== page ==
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The thinges that I herde there,
What aloude, and what in ere.
But al the wonder most was this:
Whan oon had herde a thinge, ywis, 970
He come forthright to another wight,
\nd gan him tellen, anon ryght,
The same thynge that him was tolde,
Or hyt a forlonge way1 was olde,
But gan sommewhat for to eche1
Tho this tydyrige in this speche
More than hit ever was.
And nat so sone departed nas
That he fro him, thoo he ne mette
With the thridde; and, or he lette 980
A:.y stounde,1 he told hym als;
Were the tydynge sothe or fals,
Yit wolde he telle hyt natheles,
And evermo with more encres
Than yt was erst. Thus north and southe
Went every mothe* fro mouthe to mouthe,
And that encresing evermoo,
As fire ys wont to quyk 4 and goo
From a sparke sprongen amys,
Tille alle a citee brent up ys. 990
And whan that hit was ful yspronge,
'Short time. * Increase (eke). * Mite, atom. * Grow liver/.
Hyt gan oute crepe at somme crevace,
And somtyme saugh I thoo, at ones
Thus out at holes gunne wringe' 1020 Every tydynge streght to Fame; And she gan geve eche hys name, After hir disposicioun,
1 A He and an established truth. 1 Struggle (throe). • Occasion, Mix. * Whispered. 6 Squeeze.
And gaf hem eke duracioun,
Some to wexe and wane sone,
As dothe the faire white mone,
And lete hem goon. Ther myght I seen
Wenged wondres faste fleen,
Twenty thousand in a route,
As Eolus hem blew aboute. 1030
And, lord! this hous in alle tymes Was ful of shipmen and pilgrimes, With scrippes bret-ful of lesenges, Entremedled 1 with tydynges, And eke allone be hemselve. O, many a thousand tymes twelve Saugh I eke of these pardoners, Currours,* and eke messangers, With boystes * crammed ful of lyes, As ever vessel was with lyes. 1040 And as I alther-fastest * wente 'Vbout, and did al myn entente, Me for to pleyen and for to lere,' And eke a tydynge for to here, That I had herd of somme contre That shal not now be tolde for me; For hit no nede is, redely; Folke kan hit synge bet than I. For alle mote oute, other late or rathe,* Alle the sheves in the latbe.7 1050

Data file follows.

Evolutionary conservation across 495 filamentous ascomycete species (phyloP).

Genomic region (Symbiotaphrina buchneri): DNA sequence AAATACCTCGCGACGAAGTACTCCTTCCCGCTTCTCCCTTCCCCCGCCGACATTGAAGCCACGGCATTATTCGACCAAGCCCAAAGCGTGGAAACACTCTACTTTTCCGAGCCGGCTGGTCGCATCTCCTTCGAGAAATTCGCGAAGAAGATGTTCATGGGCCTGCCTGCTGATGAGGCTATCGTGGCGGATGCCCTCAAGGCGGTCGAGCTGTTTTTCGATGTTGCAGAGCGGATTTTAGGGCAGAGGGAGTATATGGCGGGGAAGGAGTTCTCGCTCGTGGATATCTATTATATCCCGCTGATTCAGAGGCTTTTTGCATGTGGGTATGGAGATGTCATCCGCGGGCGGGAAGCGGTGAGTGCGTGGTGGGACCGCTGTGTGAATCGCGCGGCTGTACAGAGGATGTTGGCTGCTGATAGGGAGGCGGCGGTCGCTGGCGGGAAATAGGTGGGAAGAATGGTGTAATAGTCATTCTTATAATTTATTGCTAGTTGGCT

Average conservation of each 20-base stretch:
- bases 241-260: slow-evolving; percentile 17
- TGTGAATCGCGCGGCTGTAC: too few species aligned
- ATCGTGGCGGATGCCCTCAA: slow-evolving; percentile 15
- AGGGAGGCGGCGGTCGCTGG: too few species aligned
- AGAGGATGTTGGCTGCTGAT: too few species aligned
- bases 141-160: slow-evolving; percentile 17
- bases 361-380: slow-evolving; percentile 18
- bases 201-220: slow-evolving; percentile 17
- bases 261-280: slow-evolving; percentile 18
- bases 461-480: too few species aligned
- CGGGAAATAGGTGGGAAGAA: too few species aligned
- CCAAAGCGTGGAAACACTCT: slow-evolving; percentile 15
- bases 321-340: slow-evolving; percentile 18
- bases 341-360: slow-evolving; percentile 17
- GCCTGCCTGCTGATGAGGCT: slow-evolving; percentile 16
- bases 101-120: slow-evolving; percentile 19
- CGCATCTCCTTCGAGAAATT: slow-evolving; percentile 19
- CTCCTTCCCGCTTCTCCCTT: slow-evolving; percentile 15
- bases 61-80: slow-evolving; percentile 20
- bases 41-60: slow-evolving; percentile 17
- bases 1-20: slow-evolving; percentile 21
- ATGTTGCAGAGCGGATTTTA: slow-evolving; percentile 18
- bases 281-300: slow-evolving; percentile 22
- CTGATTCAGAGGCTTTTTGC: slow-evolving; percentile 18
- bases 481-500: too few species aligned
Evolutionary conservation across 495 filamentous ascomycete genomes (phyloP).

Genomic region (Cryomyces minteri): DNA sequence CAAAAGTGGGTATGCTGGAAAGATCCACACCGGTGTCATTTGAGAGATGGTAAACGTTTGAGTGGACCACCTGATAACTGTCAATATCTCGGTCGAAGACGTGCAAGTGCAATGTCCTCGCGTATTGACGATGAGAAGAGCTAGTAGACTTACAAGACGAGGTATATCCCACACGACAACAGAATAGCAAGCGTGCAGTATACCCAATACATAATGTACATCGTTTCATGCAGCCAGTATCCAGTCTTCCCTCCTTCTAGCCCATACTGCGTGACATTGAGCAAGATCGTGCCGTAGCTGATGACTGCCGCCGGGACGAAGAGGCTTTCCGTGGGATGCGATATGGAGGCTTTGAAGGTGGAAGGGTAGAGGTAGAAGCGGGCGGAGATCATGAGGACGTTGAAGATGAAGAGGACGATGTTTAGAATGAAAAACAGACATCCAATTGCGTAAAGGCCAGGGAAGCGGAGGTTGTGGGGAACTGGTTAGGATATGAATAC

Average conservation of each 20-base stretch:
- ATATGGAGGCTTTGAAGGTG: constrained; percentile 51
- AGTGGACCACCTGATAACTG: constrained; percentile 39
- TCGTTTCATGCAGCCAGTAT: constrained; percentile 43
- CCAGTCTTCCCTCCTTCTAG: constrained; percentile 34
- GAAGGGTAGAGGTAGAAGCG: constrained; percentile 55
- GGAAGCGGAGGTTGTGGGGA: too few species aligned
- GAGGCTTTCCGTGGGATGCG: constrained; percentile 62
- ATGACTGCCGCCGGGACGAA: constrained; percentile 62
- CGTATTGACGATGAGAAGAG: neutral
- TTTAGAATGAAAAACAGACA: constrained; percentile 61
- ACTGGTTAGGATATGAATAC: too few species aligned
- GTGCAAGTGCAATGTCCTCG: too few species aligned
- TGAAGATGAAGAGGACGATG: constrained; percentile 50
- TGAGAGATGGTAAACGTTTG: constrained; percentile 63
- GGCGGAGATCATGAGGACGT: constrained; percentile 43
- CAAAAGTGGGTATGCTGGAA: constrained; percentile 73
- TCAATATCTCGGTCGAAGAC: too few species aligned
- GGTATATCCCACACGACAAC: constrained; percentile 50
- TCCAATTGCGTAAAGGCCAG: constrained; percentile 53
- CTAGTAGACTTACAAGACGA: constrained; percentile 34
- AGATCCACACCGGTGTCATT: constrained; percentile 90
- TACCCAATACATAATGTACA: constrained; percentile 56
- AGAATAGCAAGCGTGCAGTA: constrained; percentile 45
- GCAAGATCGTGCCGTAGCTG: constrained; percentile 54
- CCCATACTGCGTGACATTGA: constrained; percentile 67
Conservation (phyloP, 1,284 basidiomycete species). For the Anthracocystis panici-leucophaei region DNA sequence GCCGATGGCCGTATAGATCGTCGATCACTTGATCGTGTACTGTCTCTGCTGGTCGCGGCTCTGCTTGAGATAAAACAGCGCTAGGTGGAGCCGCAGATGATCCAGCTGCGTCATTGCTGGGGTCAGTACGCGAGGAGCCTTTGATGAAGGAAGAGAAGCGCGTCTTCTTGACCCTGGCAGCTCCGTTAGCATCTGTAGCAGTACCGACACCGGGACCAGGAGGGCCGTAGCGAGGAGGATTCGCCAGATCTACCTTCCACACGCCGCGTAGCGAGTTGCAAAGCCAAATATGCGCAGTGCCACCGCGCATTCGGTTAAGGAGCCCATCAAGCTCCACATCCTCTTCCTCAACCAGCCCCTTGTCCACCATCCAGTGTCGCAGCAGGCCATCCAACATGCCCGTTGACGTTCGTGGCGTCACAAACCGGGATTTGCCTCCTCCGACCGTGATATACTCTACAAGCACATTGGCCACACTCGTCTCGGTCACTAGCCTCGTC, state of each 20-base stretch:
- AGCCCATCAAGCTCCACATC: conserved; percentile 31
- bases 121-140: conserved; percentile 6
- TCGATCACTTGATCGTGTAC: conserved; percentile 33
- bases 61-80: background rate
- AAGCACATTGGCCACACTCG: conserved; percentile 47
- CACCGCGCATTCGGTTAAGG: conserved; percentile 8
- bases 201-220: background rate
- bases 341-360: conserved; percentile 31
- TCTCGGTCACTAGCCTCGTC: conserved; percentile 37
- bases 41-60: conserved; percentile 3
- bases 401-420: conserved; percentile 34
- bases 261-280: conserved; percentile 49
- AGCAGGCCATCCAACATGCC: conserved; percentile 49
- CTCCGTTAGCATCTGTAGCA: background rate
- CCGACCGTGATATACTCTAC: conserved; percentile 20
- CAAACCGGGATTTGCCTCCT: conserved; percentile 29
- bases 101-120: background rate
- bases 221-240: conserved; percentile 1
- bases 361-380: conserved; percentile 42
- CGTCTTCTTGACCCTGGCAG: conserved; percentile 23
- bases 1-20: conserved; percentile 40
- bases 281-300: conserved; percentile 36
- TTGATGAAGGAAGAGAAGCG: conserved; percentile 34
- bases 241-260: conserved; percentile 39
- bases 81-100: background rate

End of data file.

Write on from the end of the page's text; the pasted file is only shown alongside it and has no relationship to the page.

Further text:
I herde a grete noyse withalle In a corner of the halle,
1 Mingled. 1 Couriers. * Boms (0. Fr. baiste, box). 4 Fastest of all. • Learn. 9 Early. 7 Barn.
Ther men of love tydynges tolde,
And I gan thiderwarde beholde;
For I saugh rennynge every wight,
As fast as that they hadden myght;
And everyche criede, "What thing is that?"
And somme sayde, " I not never what."
And whan they were alle on an hepe,
Tho behynde begunne up lepe, 1060
And clamben up on other faste,
And up the noyse an-highen kaste,
And troden faste on otheres heles,
And stampe, as men doon after eles.
Atte laste I saugh a man,
And therwithalle I abrayde *
Thus in dreaming and in game Endeth this lytel booke of Fame. 1080
1 Knew not. • The remaining lines are from Thynne's editroi 3532), whence they came from Caxton's (about 1483). 3 Started.
LEGENDE OF GOODE WOMEN. 79
THE LEGENDE OF GOODE WOMEN.
A Thousande tymes I have herde telle, There ys joy in hevene, and peyne in helle, And I acorde wel that it ys so; But, natheles, yet wot I wel also, That ther is noon dwellyng in this countree, That eythir hath in hevene or helle ybe, Ne may of hit noon other weyes witen,1 But as he hath herd seyde, or founde it writen; For by assay ther may no man it preve.
But God forbede but men shulde leve 10 Wel more thing then men han seen with eye! Men shal not wenen every thing a lye But-yf hymselfe yt seeth, or elles dooth; For, God wot, thing is never the lasse sooth, Thogh every wight ne may it not ysee. Bernarde, the monke, ne saugh nat alle, pardeI3
Than mote we to bokes that we fynde, — Thurgh which that olde thinges ben in mynde, — Ant' to the doctrine of these olde wyse,* Geve credence, in every skylful4 wise, 20 That tellen of these olde appreved stoiies, Of holynesse, of regnes,6 of victories,
1 Know. * Cf. Hamlet^ act i., sc. 5, 1. 166: "There are more things in heaven and earth, Horatio, than are dreamt of in your philosophy." s W.»e ones. * Reasonable. 6 Kingdoms.